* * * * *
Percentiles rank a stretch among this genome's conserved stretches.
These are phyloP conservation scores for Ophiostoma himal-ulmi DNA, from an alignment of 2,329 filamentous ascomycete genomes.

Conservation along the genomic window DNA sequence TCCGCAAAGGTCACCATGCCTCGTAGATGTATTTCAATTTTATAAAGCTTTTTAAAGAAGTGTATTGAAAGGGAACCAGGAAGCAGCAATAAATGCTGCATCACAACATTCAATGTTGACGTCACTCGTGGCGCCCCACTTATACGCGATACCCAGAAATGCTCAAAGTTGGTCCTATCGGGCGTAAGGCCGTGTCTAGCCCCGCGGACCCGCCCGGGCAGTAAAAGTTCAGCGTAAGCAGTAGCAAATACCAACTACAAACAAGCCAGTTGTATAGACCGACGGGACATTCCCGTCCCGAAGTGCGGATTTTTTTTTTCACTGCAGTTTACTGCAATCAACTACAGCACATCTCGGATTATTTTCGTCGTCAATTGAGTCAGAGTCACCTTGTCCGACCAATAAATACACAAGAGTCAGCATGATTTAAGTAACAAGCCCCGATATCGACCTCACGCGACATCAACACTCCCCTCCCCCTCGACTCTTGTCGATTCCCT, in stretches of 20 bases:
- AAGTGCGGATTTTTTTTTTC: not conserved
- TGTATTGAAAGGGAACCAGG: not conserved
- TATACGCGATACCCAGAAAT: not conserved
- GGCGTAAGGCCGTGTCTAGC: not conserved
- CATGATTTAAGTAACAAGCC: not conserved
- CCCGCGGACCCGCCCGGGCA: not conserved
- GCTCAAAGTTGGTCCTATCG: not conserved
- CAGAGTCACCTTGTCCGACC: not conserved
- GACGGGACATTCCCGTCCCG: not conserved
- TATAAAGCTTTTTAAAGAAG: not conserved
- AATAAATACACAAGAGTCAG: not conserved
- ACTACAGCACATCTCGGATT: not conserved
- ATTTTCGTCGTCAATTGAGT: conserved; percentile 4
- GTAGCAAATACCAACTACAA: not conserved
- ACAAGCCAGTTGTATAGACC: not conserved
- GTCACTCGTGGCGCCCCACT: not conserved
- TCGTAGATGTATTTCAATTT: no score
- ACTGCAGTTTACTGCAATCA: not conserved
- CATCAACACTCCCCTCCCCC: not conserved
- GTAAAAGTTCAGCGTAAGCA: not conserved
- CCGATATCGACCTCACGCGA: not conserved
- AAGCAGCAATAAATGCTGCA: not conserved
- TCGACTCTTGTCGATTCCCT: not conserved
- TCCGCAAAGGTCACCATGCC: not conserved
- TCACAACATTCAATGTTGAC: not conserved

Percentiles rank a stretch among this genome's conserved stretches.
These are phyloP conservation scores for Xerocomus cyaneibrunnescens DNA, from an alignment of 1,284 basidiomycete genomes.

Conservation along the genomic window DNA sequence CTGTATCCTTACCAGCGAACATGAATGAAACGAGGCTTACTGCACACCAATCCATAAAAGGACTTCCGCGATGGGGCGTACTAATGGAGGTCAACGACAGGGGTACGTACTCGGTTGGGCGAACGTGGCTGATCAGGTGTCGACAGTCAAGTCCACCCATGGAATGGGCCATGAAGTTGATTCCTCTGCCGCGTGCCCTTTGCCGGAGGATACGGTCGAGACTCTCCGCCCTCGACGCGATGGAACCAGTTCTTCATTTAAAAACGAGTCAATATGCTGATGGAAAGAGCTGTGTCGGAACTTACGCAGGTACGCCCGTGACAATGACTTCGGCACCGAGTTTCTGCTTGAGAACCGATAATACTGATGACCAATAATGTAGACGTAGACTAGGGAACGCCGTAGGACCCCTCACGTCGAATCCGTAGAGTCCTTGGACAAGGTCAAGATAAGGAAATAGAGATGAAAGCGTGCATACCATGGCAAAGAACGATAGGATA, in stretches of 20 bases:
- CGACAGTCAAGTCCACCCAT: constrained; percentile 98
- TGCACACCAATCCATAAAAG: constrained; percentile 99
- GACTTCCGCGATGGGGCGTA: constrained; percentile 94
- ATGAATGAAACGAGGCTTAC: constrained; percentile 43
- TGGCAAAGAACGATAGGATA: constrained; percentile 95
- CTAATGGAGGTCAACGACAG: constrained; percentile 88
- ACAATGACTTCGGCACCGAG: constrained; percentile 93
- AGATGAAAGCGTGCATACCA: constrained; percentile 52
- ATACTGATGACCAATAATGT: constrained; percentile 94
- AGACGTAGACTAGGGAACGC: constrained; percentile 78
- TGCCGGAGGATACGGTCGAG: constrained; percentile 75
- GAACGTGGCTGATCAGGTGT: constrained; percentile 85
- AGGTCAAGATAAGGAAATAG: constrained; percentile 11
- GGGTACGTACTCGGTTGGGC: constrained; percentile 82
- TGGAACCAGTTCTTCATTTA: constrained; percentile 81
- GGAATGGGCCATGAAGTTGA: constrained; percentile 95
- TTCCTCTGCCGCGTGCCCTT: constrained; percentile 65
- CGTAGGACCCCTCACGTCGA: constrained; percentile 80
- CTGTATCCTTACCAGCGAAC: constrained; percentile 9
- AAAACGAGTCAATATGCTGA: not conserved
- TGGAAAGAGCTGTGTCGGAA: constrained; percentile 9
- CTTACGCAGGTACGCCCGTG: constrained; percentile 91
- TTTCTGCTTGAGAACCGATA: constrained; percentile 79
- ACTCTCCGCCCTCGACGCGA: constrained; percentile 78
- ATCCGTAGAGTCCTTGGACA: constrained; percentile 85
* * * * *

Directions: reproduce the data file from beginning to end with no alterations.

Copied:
Percentiles rank a stretch among this genome's conserved stretches.
These are phyloP conservation scores for Ophiostoma himal-ulmi DNA, from an alignment of 2,329 filamentous ascomycete genomes.

Conservation along the genomic window DNA sequence TCCGCAAAGGTCACCATGCCTCGTAGATGTATTTCAATTTTATAAAGCTTTTTAAAGAAGTGTATTGAAAGGGAACCAGGAAGCAGCAATAAATGCTGCATCACAACATTCAATGTTGACGTCACTCGTGGCGCCCCACTTATACGCGATACCCAGAAATGCTCAAAGTTGGTCCTATCGGGCGTAAGGCCGTGTCTAGCCCCGCGGACCCGCCCGGGCAGTAAAAGTTCAGCGTAAGCAGTAGCAAATACCAACTACAAACAAGCCAGTTGTATAGACCGACGGGACATTCCCGTCCCGAAGTGCGGATTTTTTTTTTCACTGCAGTTTACTGCAATCAACTACAGCACATCTCGGATTATTTTCGTCGTCAATTGAGTCAGAGTCACCTTGTCCGACCAATAAATACACAAGAGTCAGCATGATTTAAGTAACAAGCCCCGATATCGACCTCACGCGACATCAACACTCCCCTCCCCCTCGACTCTTGTCGATTCCCT, in stretches of 20 bases:
- AAGTGCGGATTTTTTTTTTC: not conserved
- TGTATTGAAAGGGAACCAGG: not conserved
- TATACGCGATACCCAGAAAT: not conserved
- GGCGTAAGGCCGTGTCTAGC: not conserved
- CATGATTTAAGTAACAAGCC: not conserved
- CCCGCGGACCCGCCCGGGCA: not conserved
- GCTCAAAGTTGGTCCTATCG: not conserved
- CAGAGTCACCTTGTCCGACC: not conserved
- GACGGGACATTCCCGTCCCG: not conserved
- TATAAAGCTTTTTAAAGAAG: not conserved
- AATAAATACACAAGAGTCAG: not conserved
- ACTACAGCACATCTCGGATT: not conserved
- ATTTTCGTCGTCAATTGAGT: conserved; percentile 4
- GTAGCAAATACCAACTACAA: not conserved
- ACAAGCCAGTTGTATAGACC: not conserved
- GTCACTCGTGGCGCCCCACT: not conserved
- TCGTAGATGTATTTCAATTT: no score
- ACTGCAGTTTACTGCAATCA: not conserved
- CATCAACACTCCCCTCCCCC: not conserved
- GTAAAAGTTCAGCGTAAGCA: not conserved
- CCGATATCGACCTCACGCGA: not conserved
- AAGCAGCAATAAATGCTGCA: not conserved
- TCGACTCTTGTCGATTCCCT: not conserved
- TCCGCAAAGGTCACCATGCC: not conserved
- TCACAACATTCAATGTTGAC: not conserved

Percentiles rank a stretch among this genome's conserved stretches.
These are phyloP conservation scores for Xerocomus cyaneibrunnescens DNA, from an alignment of 1,284 basidiomycete genomes.

Conservation along the genomic window DNA sequence CTGTATCCTTACCAGCGAACATGAATGAAACGAGGCTTACTGCACACCAATCCATAAAAGGACTTCCGCGATGGGGCGTACTAATGGAGGTCAACGACAGGGGTACGTACTCGGTTGGGCGAACGTGGCTGATCAGGTGTCGACAGTCAAGTCCACCCATGGAATGGGCCATGAAGTTGATTCCTCTGCCGCGTGCCCTTTGCCGGAGGATACGGTCGAGACTCTCCGCCCTCGACGCGATGGAACCAGTTCTTCATTTAAAAACGAGTCAATATGCTGATGGAAAGAGCTGTGTCGGAACTTACGCAGGTACGCCCGTGACAATGACTTCGGCACCGAGTTTCTGCTTGAGAACCGATAATACTGATGACCAATAATGTAGACGTAGACTAGGGAACGCCGTAGGACCCCTCACGTCGAATCCGTAGAGTCCTTGGACAAGGTCAAGATAAGGAAATAGAGATGAAAGCGTGCATACCATGGCAAAGAACGATAGGATA, in stretches of 20 bases:
- CGACAGTCAAGTCCACCCAT: constrained; percentile 98
- TGCACACCAATCCATAAAAG: constrained; percentile 99
- GACTTCCGCGATGGGGCGTA: constrained; percentile 94
- ATGAATGAAACGAGGCTTAC: constrained; percentile 43
- TGGCAAAGAACGATAGGATA: constrained; percentile 95
- CTAATGGAGGTCAACGACAG: constrained; percentile 88
- ACAATGACTTCGGCACCGAG: constrained; percentile 93
- AGATGAAAGCGTGCATACCA: constrained; percentile 52
- ATACTGATGACCAATAATGT: constrained; percentile 94
- AGACGTAGACTAGGGAACGC: constrained; percentile 78
- TGCCGGAGGATACGGTCGAG: constrained; percentile 75
- GAACGTGGCTGATCAGGTGT: constrained; percentile 85
- AGGTCAAGATAAGGAAATAG: constrained; percentile 11
- GGGTACGTACTCGGTTGGGC: constrained; percentile 82
- TGGAACCAGTTCTTCATTTA: constrained; percentile 81
- GGAATGGGCCATGAAGTTGA: constrained; percentile 95
- TTCCTCTGCCGCGTGCCCTT: constrained; percentile 65
- CGTAGGACCCCTCACGTCGA: constrained; percentile 80
- CTGTATCCTTACCAGCGAAC: constrained; percentile 9
- AAAACGAGTCAATATGCTGA: not conserved
- TGGAAAGAGCTGTGTCGGAA: constrained; percentile 9
- CTTACGCAGGTACGCCCGTG: constrained; percentile 91
- TTTCTGCTTGAGAACCGATA: constrained; percentile 79
- ACTCTCCGCCCTCGACGCGA: constrained; percentile 78
- ATCCGTAGAGTCCTTGGACA: constrained; percentile 85